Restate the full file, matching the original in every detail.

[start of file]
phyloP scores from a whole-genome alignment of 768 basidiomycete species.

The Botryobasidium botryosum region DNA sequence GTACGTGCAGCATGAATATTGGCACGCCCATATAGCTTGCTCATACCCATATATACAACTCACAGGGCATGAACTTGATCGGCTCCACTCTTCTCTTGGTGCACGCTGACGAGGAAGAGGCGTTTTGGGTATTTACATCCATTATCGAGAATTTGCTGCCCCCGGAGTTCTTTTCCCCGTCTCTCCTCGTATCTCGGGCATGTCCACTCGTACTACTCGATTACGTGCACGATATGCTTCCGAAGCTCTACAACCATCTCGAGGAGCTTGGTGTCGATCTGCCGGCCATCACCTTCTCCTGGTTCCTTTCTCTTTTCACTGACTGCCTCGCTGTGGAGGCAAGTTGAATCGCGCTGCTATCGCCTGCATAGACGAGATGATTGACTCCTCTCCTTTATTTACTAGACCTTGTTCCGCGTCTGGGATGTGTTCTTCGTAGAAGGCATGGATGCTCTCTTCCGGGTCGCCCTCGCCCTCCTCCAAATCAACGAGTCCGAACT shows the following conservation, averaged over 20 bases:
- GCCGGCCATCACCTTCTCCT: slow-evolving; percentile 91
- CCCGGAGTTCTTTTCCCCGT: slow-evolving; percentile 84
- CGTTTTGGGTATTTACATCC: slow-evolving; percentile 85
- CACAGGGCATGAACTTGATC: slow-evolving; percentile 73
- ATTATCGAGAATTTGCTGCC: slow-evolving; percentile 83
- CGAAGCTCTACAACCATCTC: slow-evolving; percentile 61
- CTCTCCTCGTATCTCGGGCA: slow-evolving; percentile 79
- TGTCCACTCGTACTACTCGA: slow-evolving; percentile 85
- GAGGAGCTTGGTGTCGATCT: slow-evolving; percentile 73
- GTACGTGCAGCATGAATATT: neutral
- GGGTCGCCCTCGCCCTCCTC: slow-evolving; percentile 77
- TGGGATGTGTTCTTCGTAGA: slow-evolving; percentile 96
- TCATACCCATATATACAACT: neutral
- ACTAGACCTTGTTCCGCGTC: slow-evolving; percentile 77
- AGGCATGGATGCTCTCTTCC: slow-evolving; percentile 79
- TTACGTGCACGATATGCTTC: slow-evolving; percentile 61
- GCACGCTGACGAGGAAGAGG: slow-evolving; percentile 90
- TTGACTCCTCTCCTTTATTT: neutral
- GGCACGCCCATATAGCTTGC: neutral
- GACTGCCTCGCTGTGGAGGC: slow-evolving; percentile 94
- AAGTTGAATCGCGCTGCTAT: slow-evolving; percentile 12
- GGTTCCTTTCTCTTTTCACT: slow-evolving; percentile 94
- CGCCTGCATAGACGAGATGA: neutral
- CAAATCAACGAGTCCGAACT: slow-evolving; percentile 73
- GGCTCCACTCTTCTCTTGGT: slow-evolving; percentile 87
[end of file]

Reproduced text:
phyloP scores from a whole-genome alignment of 768 basidiomycete species.

The Botryobasidium botryosum region DNA sequence GTACGTGCAGCATGAATATTGGCACGCCCATATAGCTTGCTCATACCCATATATACAACTCACAGGGCATGAACTTGATCGGCTCCACTCTTCTCTTGGTGCACGCTGACGAGGAAGAGGCGTTTTGGGTATTTACATCCATTATCGAGAATTTGCTGCCCCCGGAGTTCTTTTCCCCGTCTCTCCTCGTATCTCGGGCATGTCCACTCGTACTACTCGATTACGTGCACGATATGCTTCCGAAGCTCTACAACCATCTCGAGGAGCTTGGTGTCGATCTGCCGGCCATCACCTTCTCCTGGTTCCTTTCTCTTTTCACTGACTGCCTCGCTGTGGAGGCAAGTTGAATCGCGCTGCTATCGCCTGCATAGACGAGATGATTGACTCCTCTCCTTTATTTACTAGACCTTGTTCCGCGTCTGGGATGTGTTCTTCGTAGAAGGCATGGATGCTCTCTTCCGGGTCGCCCTCGCCCTCCTCCAAATCAACGAGTCCGAACT shows the following conservation, averaged over 20 bases:
- GCCGGCCATCACCTTCTCCT: slow-evolving; percentile 91
- CCCGGAGTTCTTTTCCCCGT: slow-evolving; percentile 84
- CGTTTTGGGTATTTACATCC: slow-evolving; percentile 85
- CACAGGGCATGAACTTGATC: slow-evolving; percentile 73
- ATTATCGAGAATTTGCTGCC: slow-evolving; percentile 83
- CGAAGCTCTACAACCATCTC: slow-evolving; percentile 61
- CTCTCCTCGTATCTCGGGCA: slow-evolving; percentile 79
- TGTCCACTCGTACTACTCGA: slow-evolving; percentile 85
- GAGGAGCTTGGTGTCGATCT: slow-evolving; percentile 73
- GTACGTGCAGCATGAATATT: neutral
- GGGTCGCCCTCGCCCTCCTC: slow-evolving; percentile 77
- TGGGATGTGTTCTTCGTAGA: slow-evolving; percentile 96
- TCATACCCATATATACAACT: neutral
- ACTAGACCTTGTTCCGCGTC: slow-evolving; percentile 77
- AGGCATGGATGCTCTCTTCC: slow-evolving; percentile 79
- TTACGTGCACGATATGCTTC: slow-evolving; percentile 61
- GCACGCTGACGAGGAAGAGG: slow-evolving; percentile 90
- TTGACTCCTCTCCTTTATTT: neutral
- GGCACGCCCATATAGCTTGC: neutral
- GACTGCCTCGCTGTGGAGGC: slow-evolving; percentile 94
- AAGTTGAATCGCGCTGCTAT: slow-evolving; percentile 12
- GGTTCCTTTCTCTTTTCACT: slow-evolving; percentile 94
- CGCCTGCATAGACGAGATGA: neutral
- CAAATCAACGAGTCCGAACT: slow-evolving; percentile 73
- GGCTCCACTCTTCTCTTGGT: slow-evolving; percentile 87